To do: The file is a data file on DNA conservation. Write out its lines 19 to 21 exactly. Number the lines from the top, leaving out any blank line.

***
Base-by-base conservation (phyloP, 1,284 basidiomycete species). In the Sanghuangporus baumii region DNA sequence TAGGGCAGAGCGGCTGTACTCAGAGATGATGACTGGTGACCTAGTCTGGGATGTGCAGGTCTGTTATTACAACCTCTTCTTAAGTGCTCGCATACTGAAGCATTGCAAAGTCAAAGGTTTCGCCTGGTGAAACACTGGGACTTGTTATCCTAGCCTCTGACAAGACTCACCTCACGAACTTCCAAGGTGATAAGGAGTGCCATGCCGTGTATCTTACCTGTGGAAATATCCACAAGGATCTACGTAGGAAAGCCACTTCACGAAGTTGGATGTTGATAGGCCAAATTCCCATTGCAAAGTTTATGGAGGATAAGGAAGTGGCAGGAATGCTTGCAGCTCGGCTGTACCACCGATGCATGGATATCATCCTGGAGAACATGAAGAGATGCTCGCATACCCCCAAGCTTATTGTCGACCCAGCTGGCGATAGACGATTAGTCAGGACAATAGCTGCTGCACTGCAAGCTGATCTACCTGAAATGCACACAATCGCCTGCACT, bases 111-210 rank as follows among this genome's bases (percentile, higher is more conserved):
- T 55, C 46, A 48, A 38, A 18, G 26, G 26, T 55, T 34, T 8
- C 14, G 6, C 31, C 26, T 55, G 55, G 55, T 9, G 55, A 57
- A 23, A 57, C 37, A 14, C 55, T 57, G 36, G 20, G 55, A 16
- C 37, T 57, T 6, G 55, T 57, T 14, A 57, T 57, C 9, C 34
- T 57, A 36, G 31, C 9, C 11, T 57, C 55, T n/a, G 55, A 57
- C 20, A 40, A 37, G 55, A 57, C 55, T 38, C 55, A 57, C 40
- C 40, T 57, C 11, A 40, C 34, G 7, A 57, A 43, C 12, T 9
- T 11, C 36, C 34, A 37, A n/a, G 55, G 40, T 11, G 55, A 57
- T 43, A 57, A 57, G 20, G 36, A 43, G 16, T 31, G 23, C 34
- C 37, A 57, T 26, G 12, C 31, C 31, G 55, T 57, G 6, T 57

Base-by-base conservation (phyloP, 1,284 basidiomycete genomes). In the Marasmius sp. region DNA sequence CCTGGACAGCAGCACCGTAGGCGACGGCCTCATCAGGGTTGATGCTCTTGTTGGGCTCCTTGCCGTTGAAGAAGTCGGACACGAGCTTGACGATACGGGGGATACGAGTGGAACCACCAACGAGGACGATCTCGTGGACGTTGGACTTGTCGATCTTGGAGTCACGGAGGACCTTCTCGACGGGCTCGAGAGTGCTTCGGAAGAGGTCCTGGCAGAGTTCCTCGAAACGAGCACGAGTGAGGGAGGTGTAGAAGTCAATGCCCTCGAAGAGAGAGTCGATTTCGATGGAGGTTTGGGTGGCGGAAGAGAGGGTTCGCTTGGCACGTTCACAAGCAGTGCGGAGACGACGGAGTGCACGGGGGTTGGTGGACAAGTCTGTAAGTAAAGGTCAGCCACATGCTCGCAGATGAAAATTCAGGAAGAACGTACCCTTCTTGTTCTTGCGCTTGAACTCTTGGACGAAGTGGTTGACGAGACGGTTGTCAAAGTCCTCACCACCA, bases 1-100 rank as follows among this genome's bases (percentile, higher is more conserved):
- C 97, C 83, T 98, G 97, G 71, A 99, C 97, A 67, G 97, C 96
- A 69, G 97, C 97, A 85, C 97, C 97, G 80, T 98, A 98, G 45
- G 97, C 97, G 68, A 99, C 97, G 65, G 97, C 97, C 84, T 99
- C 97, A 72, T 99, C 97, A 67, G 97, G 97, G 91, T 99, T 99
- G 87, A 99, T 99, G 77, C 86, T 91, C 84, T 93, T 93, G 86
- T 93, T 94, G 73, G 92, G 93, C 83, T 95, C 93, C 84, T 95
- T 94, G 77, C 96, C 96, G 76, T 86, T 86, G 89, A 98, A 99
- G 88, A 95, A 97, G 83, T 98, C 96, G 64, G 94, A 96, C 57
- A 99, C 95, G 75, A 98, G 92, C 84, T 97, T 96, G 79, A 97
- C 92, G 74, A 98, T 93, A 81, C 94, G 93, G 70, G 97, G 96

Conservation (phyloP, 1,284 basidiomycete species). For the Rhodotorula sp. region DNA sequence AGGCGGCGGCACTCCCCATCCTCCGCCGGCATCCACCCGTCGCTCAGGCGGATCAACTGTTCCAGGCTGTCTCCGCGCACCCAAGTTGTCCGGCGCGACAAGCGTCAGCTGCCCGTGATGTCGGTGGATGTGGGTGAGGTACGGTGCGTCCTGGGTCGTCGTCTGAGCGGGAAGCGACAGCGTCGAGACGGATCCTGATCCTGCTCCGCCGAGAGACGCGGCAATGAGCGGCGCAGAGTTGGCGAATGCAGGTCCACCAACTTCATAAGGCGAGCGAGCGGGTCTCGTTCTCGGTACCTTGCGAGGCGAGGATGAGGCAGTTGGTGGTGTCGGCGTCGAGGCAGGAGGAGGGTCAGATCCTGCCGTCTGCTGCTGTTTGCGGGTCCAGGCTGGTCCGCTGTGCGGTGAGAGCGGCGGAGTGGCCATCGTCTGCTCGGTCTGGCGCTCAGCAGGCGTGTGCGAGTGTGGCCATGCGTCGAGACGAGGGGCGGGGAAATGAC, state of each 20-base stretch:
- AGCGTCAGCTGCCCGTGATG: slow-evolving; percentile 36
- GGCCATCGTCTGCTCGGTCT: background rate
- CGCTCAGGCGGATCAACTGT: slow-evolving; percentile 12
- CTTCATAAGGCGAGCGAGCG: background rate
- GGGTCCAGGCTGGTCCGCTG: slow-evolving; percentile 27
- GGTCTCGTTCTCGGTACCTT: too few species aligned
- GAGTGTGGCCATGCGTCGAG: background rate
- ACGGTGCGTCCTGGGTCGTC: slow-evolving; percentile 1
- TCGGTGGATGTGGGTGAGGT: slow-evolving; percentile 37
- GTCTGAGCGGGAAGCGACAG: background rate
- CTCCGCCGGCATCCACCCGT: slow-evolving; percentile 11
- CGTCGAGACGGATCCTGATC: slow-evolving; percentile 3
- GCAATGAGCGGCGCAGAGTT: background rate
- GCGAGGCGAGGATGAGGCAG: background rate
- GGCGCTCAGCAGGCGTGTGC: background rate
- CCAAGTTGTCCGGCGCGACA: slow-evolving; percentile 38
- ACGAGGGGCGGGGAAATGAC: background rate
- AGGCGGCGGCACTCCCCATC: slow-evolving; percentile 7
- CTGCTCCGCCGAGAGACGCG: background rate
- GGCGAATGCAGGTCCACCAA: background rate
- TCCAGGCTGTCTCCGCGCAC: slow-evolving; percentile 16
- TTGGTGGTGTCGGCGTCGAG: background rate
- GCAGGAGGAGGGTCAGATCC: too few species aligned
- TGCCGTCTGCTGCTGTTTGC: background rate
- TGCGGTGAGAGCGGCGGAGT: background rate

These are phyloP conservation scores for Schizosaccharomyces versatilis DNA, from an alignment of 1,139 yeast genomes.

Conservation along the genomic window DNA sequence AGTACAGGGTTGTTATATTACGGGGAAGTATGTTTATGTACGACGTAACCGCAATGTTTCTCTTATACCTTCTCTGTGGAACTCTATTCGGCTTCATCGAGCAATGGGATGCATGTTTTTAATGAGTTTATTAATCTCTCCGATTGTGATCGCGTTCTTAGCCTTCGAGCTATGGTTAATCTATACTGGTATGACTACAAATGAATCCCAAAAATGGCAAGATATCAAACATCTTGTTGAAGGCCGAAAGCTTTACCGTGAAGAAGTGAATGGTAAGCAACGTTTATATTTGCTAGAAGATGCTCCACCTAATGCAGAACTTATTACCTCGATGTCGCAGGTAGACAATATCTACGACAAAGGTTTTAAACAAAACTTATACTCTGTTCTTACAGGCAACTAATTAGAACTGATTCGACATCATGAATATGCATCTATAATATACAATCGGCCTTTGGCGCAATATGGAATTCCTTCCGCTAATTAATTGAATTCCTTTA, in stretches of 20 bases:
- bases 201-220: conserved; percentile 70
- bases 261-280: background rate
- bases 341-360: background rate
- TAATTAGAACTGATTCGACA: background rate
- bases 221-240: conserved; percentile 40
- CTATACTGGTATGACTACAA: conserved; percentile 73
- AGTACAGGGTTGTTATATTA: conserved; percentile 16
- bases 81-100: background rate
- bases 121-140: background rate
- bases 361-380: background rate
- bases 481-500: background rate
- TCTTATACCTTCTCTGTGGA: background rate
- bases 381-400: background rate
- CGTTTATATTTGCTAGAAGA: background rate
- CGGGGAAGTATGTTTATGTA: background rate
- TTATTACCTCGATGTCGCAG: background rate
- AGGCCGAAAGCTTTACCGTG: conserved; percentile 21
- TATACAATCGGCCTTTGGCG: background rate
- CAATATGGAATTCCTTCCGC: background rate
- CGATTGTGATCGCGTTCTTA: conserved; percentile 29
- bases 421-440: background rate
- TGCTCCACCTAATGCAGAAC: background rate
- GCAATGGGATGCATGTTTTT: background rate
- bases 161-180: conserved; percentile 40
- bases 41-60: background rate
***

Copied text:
- T 94, G 77, C 96, C 96, G 76, T 86, T 86, G 89, A 98, A 99
- G 88, A 95, A 97, G 83, T 98, C 96, G 64, G 94, A 96, C 57
- A 99, C 95, G 75, A 98, G 92, C 84, T 97, T 96, G 79, A 97